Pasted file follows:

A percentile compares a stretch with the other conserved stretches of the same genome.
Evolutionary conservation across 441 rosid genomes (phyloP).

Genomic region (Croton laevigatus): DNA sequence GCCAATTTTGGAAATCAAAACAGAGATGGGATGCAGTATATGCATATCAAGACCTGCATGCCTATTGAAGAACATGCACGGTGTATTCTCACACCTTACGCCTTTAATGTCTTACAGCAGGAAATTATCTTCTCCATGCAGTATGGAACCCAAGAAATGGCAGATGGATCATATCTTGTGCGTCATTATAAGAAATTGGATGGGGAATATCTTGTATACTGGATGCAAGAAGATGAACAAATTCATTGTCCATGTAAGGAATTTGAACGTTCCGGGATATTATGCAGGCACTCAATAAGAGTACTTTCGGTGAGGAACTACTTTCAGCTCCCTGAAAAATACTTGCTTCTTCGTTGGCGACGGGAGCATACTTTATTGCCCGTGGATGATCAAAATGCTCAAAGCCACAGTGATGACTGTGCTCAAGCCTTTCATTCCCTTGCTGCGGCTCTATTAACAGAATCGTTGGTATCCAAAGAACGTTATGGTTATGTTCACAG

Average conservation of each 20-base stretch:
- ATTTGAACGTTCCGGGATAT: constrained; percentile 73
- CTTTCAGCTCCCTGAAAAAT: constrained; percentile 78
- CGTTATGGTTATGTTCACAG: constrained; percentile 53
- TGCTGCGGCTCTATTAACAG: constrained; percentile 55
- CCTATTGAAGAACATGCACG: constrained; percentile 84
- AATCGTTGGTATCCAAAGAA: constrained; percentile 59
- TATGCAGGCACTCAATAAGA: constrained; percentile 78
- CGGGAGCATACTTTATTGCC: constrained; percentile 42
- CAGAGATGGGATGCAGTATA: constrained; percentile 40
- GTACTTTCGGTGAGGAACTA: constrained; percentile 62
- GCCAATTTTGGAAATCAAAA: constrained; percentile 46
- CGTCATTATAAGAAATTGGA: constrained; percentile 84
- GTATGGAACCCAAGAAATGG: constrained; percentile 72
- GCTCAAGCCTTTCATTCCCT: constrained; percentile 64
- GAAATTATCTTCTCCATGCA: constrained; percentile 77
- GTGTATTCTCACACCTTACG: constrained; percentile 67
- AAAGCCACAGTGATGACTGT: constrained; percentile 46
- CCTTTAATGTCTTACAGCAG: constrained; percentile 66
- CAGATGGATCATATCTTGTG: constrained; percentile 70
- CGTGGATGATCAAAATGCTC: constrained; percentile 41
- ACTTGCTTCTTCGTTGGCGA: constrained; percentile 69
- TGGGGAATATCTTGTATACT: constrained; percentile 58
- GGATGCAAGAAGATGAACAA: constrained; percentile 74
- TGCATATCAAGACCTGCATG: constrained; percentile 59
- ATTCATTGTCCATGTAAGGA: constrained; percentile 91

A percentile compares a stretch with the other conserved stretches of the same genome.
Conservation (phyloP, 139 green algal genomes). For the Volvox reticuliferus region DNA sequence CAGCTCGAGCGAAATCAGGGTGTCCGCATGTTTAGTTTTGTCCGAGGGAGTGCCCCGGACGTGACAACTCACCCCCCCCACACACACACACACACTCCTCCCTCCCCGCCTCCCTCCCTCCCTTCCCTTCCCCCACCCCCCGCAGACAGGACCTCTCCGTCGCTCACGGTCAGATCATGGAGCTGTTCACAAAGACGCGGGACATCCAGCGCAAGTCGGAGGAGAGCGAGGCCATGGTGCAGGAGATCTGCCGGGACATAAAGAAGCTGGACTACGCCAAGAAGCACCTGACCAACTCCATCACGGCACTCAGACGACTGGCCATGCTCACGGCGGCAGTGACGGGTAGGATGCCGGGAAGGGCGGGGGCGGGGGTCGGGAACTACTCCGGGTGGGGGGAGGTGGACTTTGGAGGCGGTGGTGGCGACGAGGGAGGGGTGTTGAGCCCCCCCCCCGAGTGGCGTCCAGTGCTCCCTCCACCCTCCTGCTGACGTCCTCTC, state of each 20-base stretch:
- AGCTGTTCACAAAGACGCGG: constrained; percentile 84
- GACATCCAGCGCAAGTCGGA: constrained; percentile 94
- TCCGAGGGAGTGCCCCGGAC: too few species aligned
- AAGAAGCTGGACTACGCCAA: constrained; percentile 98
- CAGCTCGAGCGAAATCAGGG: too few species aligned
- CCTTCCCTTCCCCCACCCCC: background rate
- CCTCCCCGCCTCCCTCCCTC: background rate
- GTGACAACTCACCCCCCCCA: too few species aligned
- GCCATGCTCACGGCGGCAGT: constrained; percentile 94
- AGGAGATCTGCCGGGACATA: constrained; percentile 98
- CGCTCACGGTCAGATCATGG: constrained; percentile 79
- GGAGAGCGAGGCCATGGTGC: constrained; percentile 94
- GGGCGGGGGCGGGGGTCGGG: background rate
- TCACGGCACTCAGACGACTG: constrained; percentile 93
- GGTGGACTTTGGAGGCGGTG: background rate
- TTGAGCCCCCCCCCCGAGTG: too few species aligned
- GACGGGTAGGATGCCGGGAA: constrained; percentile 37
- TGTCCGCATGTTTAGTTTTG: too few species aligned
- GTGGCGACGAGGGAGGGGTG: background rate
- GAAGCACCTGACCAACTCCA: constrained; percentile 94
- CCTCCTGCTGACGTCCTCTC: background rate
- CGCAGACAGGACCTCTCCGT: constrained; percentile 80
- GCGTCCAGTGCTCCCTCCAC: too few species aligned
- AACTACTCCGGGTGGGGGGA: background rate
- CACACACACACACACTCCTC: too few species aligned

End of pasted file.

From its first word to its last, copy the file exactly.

A percentile compares a stretch with the other conserved stretches of the same genome.
Evolutionary conservation across 441 rosid genomes (phyloP).

Genomic region (Croton laevigatus): DNA sequence GCCAATTTTGGAAATCAAAACAGAGATGGGATGCAGTATATGCATATCAAGACCTGCATGCCTATTGAAGAACATGCACGGTGTATTCTCACACCTTACGCCTTTAATGTCTTACAGCAGGAAATTATCTTCTCCATGCAGTATGGAACCCAAGAAATGGCAGATGGATCATATCTTGTGCGTCATTATAAGAAATTGGATGGGGAATATCTTGTATACTGGATGCAAGAAGATGAACAAATTCATTGTCCATGTAAGGAATTTGAACGTTCCGGGATATTATGCAGGCACTCAATAAGAGTACTTTCGGTGAGGAACTACTTTCAGCTCCCTGAAAAATACTTGCTTCTTCGTTGGCGACGGGAGCATACTTTATTGCCCGTGGATGATCAAAATGCTCAAAGCCACAGTGATGACTGTGCTCAAGCCTTTCATTCCCTTGCTGCGGCTCTATTAACAGAATCGTTGGTATCCAAAGAACGTTATGGTTATGTTCACAG

Average conservation of each 20-base stretch:
- ATTTGAACGTTCCGGGATAT: constrained; percentile 73
- CTTTCAGCTCCCTGAAAAAT: constrained; percentile 78
- CGTTATGGTTATGTTCACAG: constrained; percentile 53
- TGCTGCGGCTCTATTAACAG: constrained; percentile 55
- CCTATTGAAGAACATGCACG: constrained; percentile 84
- AATCGTTGGTATCCAAAGAA: constrained; percentile 59
- TATGCAGGCACTCAATAAGA: constrained; percentile 78
- CGGGAGCATACTTTATTGCC: constrained; percentile 42
- CAGAGATGGGATGCAGTATA: constrained; percentile 40
- GTACTTTCGGTGAGGAACTA: constrained; percentile 62
- GCCAATTTTGGAAATCAAAA: constrained; percentile 46
- CGTCATTATAAGAAATTGGA: constrained; percentile 84
- GTATGGAACCCAAGAAATGG: constrained; percentile 72
- GCTCAAGCCTTTCATTCCCT: constrained; percentile 64
- GAAATTATCTTCTCCATGCA: constrained; percentile 77
- GTGTATTCTCACACCTTACG: constrained; percentile 67
- AAAGCCACAGTGATGACTGT: constrained; percentile 46
- CCTTTAATGTCTTACAGCAG: constrained; percentile 66
- CAGATGGATCATATCTTGTG: constrained; percentile 70
- CGTGGATGATCAAAATGCTC: constrained; percentile 41
- ACTTGCTTCTTCGTTGGCGA: constrained; percentile 69
- TGGGGAATATCTTGTATACT: constrained; percentile 58
- GGATGCAAGAAGATGAACAA: constrained; percentile 74
- TGCATATCAAGACCTGCATG: constrained; percentile 59
- ATTCATTGTCCATGTAAGGA: constrained; percentile 91

A percentile compares a stretch with the other conserved stretches of the same genome.
Conservation (phyloP, 139 green algal genomes). For the Volvox reticuliferus region DNA sequence CAGCTCGAGCGAAATCAGGGTGTCCGCATGTTTAGTTTTGTCCGAGGGAGTGCCCCGGACGTGACAACTCACCCCCCCCACACACACACACACACTCCTCCCTCCCCGCCTCCCTCCCTCCCTTCCCTTCCCCCACCCCCCGCAGACAGGACCTCTCCGTCGCTCACGGTCAGATCATGGAGCTGTTCACAAAGACGCGGGACATCCAGCGCAAGTCGGAGGAGAGCGAGGCCATGGTGCAGGAGATCTGCCGGGACATAAAGAAGCTGGACTACGCCAAGAAGCACCTGACCAACTCCATCACGGCACTCAGACGACTGGCCATGCTCACGGCGGCAGTGACGGGTAGGATGCCGGGAAGGGCGGGGGCGGGGGTCGGGAACTACTCCGGGTGGGGGGAGGTGGACTTTGGAGGCGGTGGTGGCGACGAGGGAGGGGTGTTGAGCCCCCCCCCCGAGTGGCGTCCAGTGCTCCCTCCACCCTCCTGCTGACGTCCTCTC, state of each 20-base stretch:
- AGCTGTTCACAAAGACGCGG: constrained; percentile 84
- GACATCCAGCGCAAGTCGGA: constrained; percentile 94
- TCCGAGGGAGTGCCCCGGAC: too few species aligned
- AAGAAGCTGGACTACGCCAA: constrained; percentile 98
- CAGCTCGAGCGAAATCAGGG: too few species aligned
- CCTTCCCTTCCCCCACCCCC: background rate
- CCTCCCCGCCTCCCTCCCTC: background rate
- GTGACAACTCACCCCCCCCA: too few species aligned
- GCCATGCTCACGGCGGCAGT: constrained; percentile 94
- AGGAGATCTGCCGGGACATA: constrained; percentile 98
- CGCTCACGGTCAGATCATGG: constrained; percentile 79
- GGAGAGCGAGGCCATGGTGC: constrained; percentile 94
- GGGCGGGGGCGGGGGTCGGG: background rate
- TCACGGCACTCAGACGACTG: constrained; percentile 93
- GGTGGACTTTGGAGGCGGTG: background rate
- TTGAGCCCCCCCCCCGAGTG: too few species aligned
- GACGGGTAGGATGCCGGGAA: constrained; percentile 37
- TGTCCGCATGTTTAGTTTTG: too few species aligned
- GTGGCGACGAGGGAGGGGTG: background rate
- GAAGCACCTGACCAACTCCA: constrained; percentile 94
- CCTCCTGCTGACGTCCTCTC: background rate
- CGCAGACAGGACCTCTCCGT: constrained; percentile 80
- GCGTCCAGTGCTCCCTCCAC: too few species aligned
- AACTACTCCGGGTGGGGGGA: background rate
- CACACACACACACACTCCTC: too few species aligned